"Negotiation isn't just Winner-Takes-All" - An Interview with Global Sales Enablement Manager,Erica LeBlanc
Erica LeBlanc is the Global Sales Enablement Manager for Logi Analytics, a software company that offers integrated development environments for programmers to embed dashboards, visualizations, and analytics into software applications. Although LeBlanc has over a decade of sales enablement experience, and plenty of on-the ground negotiations practice, she was looking for a quick yet comprehensive way to brush up on the latest negotiation techniques from renowned experts in the field.
Erica chatted with us to provide her perspective on the mutual gains approach, and the benefits of learning negotiations online.
Q: What do you do as a Global Sales Enablement Manager for Logi Analytics?
A: In my role as the global sales enablement manager, I analyze our sales processes to determine what knowledge, tools, and methodologies need to be implemented and adopted by our sales team. I’m also responsible for sales onboarding ensuring our employees ramp quickly and effectively.
Q: How does negotiation fit into your role?
A: A: Sales negotiation isn’t always just about the pricing. For example, negotiations often come up when discussing terms and conditions, marketing testimonials, training and support to name a few. So, it’s important that I’m aware of the latest negotiation strategies, because the business world is always evolving, and I need to be able to provide fresh enablement strategies for our sales team so they can be a more effective partner with our customers.
Q: Would you say your teams negotiate with larger clients, individuals or a mix?
A: It’s definitely a mix, since the average size of a buying group is seven to eight people. Sales reps may begin a sales deal by negotiating with one individual for their time to participate in a demo and other early product evaluation activities. But eventually, that sales rep will need to persuade the initial buyer to include other people in the buying decision to evaluate a product and have deeper conversations with sales engineers, procurement teams and so on. It’s the sales rep’s responsibility to prove that the time spent evaluating a solution is a productive use of the buying team's time.
Q: How do you think the mutual gains approach has helped you negotiate with international clients and stakeholders?
The mutual gains approach has helped me negotiate with international partners by asking the sequence of questions to find a zone of possible agreement. It's easier to uncover what is valued by each party while creating a meaningful relationship when using the mutual gains approach because the framework helps identify cultural differences and develop a strategy for each negotiation.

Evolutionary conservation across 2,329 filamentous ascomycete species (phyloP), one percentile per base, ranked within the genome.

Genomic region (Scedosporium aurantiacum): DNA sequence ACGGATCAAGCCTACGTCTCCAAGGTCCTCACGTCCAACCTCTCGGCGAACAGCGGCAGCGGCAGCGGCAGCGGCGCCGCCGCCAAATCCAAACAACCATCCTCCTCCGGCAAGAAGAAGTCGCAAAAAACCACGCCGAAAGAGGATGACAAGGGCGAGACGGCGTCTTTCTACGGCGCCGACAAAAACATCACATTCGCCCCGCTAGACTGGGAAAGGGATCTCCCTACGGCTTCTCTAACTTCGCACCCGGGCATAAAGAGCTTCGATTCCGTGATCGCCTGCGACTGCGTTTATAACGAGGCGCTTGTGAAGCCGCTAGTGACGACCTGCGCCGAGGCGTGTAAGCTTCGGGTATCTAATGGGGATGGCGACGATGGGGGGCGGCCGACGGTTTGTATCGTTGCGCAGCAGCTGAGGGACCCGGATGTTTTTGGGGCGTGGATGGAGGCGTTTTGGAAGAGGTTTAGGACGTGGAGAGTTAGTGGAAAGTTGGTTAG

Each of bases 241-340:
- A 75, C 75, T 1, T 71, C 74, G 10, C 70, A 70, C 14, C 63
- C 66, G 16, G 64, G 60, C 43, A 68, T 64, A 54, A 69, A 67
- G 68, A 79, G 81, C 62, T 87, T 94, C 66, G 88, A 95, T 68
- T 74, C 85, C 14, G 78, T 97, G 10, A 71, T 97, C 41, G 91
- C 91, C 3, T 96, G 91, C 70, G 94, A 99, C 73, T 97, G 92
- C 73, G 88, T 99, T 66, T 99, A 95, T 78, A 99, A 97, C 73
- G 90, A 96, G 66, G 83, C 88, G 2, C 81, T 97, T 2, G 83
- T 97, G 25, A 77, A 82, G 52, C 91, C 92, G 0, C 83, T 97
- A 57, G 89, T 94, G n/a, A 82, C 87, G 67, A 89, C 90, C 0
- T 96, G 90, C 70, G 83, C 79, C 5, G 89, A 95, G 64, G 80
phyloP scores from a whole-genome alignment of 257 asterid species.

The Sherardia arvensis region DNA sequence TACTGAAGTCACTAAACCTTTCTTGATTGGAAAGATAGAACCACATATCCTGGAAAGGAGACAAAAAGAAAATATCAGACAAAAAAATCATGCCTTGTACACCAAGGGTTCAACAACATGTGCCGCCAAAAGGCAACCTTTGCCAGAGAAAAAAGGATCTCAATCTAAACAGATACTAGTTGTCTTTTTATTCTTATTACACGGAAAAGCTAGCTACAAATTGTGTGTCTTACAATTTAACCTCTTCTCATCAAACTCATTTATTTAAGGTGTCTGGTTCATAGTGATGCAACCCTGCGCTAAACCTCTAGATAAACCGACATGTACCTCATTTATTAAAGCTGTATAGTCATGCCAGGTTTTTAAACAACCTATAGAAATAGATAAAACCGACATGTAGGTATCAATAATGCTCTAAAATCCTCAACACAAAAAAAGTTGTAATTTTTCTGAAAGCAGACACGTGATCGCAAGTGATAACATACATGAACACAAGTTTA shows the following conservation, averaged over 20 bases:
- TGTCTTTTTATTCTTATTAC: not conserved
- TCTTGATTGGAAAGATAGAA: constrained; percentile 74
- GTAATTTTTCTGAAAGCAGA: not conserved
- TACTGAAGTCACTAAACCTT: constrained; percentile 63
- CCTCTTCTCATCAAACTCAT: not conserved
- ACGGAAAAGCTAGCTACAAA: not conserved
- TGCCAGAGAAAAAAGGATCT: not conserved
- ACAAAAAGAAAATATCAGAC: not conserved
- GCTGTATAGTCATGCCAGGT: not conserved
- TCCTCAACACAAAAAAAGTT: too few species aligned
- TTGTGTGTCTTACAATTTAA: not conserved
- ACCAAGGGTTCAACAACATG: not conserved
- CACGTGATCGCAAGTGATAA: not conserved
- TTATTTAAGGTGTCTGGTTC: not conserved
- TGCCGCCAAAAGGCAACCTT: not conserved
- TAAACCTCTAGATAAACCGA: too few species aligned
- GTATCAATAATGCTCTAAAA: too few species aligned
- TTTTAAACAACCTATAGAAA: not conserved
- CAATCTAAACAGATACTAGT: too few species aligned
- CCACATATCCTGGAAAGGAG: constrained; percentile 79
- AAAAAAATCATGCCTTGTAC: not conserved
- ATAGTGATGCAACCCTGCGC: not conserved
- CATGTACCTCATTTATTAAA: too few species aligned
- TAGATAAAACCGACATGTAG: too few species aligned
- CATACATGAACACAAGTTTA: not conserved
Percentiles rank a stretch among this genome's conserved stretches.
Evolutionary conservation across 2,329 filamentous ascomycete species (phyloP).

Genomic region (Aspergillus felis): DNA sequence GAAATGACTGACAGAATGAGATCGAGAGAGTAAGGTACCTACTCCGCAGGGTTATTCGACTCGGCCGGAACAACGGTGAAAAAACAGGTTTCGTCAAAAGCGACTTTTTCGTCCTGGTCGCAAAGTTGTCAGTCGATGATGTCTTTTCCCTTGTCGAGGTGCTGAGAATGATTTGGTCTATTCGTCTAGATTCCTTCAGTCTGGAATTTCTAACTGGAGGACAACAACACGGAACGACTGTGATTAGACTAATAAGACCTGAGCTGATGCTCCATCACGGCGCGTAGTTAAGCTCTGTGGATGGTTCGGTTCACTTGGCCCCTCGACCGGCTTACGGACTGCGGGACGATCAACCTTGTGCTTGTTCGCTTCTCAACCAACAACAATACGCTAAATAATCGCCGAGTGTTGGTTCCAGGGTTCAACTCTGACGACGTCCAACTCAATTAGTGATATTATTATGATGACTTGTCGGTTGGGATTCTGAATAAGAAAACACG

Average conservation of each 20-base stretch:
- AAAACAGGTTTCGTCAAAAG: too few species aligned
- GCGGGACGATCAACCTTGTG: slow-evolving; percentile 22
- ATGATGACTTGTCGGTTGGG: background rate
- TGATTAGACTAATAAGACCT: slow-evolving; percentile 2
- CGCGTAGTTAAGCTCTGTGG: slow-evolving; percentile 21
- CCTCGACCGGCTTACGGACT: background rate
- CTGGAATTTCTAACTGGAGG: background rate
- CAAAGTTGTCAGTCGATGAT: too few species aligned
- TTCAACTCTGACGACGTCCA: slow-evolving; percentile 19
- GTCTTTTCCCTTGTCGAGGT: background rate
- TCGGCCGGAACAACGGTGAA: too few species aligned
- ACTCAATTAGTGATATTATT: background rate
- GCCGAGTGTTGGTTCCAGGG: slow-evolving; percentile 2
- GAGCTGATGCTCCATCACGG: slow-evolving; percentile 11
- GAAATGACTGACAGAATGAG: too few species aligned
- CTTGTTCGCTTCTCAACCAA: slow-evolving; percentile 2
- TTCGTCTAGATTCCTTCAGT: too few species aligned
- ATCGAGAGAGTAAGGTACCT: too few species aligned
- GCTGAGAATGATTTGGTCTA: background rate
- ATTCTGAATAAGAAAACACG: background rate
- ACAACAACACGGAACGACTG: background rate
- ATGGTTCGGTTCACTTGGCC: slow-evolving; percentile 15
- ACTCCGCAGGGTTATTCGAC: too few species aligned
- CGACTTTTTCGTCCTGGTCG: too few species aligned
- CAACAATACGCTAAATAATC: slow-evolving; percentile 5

Q: What aspects of MIT xPRO’s online negotiations course drew you to it?
A: I have taken negotiation courses and have read different thoughts and theories on negotiation, and I was curious to hear MIT’s approach. It’s fascinating to learn and understand how people interpret and approach negotiations. For me, it was a general curiosity that drew me to the course, but I definitely stayed because the content was worth learning.
Q: What was your first impression when you logged in on the first day of the course?
A: Initial impression: it was very comprehensive. When I saw the different role-plays and exercises, I quickly realized that the xPRO experience wasn’t going to be a passive self-study course, and I would have to be an active participant.
Q: You have an MBA from UNC Chapel Hill. Do you think this course complements or builds on what you learned during your MBA? Why or why not?
A: The xPRO Negotiations course has definitely complemented what I learned in the Negotiations course at UNC. Studying concepts like BATNA ("Best Alternative to a Negotiated Agreement") and creating and claiming value was a good refresher. Taking professional education courses like this is always beneficial to keep my professional skills sharp.
Q: As someone with a lot of sales experience, do you feel like the negotiation role-play simulations were good preparation for learners newer to negotiations?
A: I think there’s definitely something for everyone. Participants can take from these role-play simulations what you want or need. But specifically, for new learners, I think the role-plays were a perfect fit and great introduction to negotiations.
Q: What aspects of the course did you find the most challenging?
A: I knew someone who was taking the course, and I partnered with her on the role-play simulations. Had I not known someone that was also taking the class, I think finding a partner would have been the most challenging part. Yet, we did receive a message saying if you were unable to find a partner for the role-play simulations, you could contact the lead instructor.
Q: How do you think a sales professional or someone with an MBA could benefit from a negotiations course?
A: In nearly every sales deal, the buyer expects that price can be discounted or negotiated. Most, if not all, people are buyers before they become sales professionals. I believe that the experience of receiving discounts and couponing has skewed the mindset of sales reps into conceding on price early on during negotiations versus demonstrating the value of the solution to the buyer.
Understanding and practicing the strategies of value creation, which is taught in this course, is beneficial for newer sales reps to learn and is an excellent refresher for more experienced sales professionals.
Q: Those are great takeaways. Thanks for speaking with us today, Erica.
A: It was my pleasure.
Looking for guidance from MIT faculty on how to leverage the Mutual Gains Approach? Join peers from around the globe at MIT xPRO's next online negotiations course, Negotiating to Create Value: The Mutual Gains Approach.